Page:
Molecular Neurobiology

, Volume 53, Issue 4, pp 2124–2131

Experimental Advances Towards Neural Regeneration from Induced Stem Cells to Direct In Vivo Reprogramming

  • Sara Dametti
  • Irene Faravelli
  • Margherita Ruggieri
  • Agnese Ramirez
  • Monica Nizzardo
  • Stefania Corti
Article

DOI: 10.1007/s12035-015-9181-7

Cite this article as:
Dametti, S., Faravelli, I., Ruggieri, M. et al. Mol Neurobiol (2016) 53: 2124. doi:10.1007/s12035-015-9181-7

Abstract

Neuronal loss is a common substrate of many neurological diseases that still lack effective treatments and highly burden lives of affected individuals. The discovery of self-renewing stem cells within the central nervous system (CNS) has opened the doors to the possibility of using the plasticity of CNS as a potential strategy for the development of regenerative therapies after injuries. The role of neural progenitor cells appears to be crucial, but insufficient in reparative processes after damage. In addition, the mechanisms that regulate these events are still largely unknown. Stem cell-based therapeutic approaches have primarily focused on the use of either induced pluripotent stem cells or induced neural stem cells as sources for cell transplantation. More recently, in vivo direct reprogramming of endogenous CNS cells into multipotent neural stem/progenitor cells has been proposed as an alternative strategy that could overcome the limits connected with both the invasiveness of exogenous cell transplantation and the technical issues of in vitro reprogramming (i.e., the time requested and the limited available amount of directly induced neuronal cells). In this review, we aim to highlight the recent studies on in vivo direct reprogramming, focusing on astrocytes conversion to neurons or to neural stem/precursors cells, in the perspective of future therapeutic purposes for neurological disorders.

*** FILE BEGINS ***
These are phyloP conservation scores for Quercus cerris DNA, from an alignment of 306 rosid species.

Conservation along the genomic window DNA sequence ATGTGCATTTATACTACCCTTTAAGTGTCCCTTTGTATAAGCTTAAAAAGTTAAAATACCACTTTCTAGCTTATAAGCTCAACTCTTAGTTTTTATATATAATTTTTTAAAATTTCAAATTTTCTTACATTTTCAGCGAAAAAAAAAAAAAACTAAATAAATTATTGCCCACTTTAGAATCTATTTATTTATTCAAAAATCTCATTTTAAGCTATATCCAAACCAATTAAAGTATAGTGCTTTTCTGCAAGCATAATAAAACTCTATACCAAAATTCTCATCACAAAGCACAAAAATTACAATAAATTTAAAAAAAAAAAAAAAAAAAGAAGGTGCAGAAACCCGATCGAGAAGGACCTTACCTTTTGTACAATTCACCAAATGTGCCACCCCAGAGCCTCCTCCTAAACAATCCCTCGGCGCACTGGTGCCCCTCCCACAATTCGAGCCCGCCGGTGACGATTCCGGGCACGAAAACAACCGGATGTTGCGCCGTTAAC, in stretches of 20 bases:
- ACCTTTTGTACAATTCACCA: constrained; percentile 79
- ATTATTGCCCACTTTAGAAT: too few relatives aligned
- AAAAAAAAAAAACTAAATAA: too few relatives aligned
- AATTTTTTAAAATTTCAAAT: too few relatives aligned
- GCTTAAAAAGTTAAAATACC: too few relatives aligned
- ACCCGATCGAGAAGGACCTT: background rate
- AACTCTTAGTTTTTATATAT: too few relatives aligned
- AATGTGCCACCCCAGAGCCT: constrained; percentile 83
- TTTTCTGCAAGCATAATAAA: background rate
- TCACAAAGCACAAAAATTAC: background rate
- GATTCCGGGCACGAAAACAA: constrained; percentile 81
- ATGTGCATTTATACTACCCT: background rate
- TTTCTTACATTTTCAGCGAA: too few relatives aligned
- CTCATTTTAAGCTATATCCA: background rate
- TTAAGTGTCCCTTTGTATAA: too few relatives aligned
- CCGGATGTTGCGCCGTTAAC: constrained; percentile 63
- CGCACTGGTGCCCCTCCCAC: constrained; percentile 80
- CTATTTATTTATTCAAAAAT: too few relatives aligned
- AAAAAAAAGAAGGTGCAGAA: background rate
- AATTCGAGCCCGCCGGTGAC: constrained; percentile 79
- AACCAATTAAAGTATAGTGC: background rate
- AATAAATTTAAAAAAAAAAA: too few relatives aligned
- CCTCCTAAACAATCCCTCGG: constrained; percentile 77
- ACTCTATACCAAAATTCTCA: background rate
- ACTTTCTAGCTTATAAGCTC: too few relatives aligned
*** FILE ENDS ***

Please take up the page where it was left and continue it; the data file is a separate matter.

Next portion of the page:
Keywords

In vivo reprogramming Neural stem cells Neuronal loss Regeneration 

Copyright information

© Springer Science+Business Media New York 2015

Authors and Affiliations

  • Sara Dametti
    • 1
  • Irene Faravelli
    • 1
  • Margherita Ruggieri
    • 1
  • Agnese Ramirez
    • 1
  • Monica Nizzardo
    • 1
  • Stefania Corti
    • 1
  1. 1.Dino Ferrari Centre, Neuroscience Section, Department of Pathophysiology and Transplantation (DEPT), Neurology Unit, IRCCS Foundation Ca’ Granda Ospedale Maggiore PoliclinicoUniversity of MilanMilanItaly

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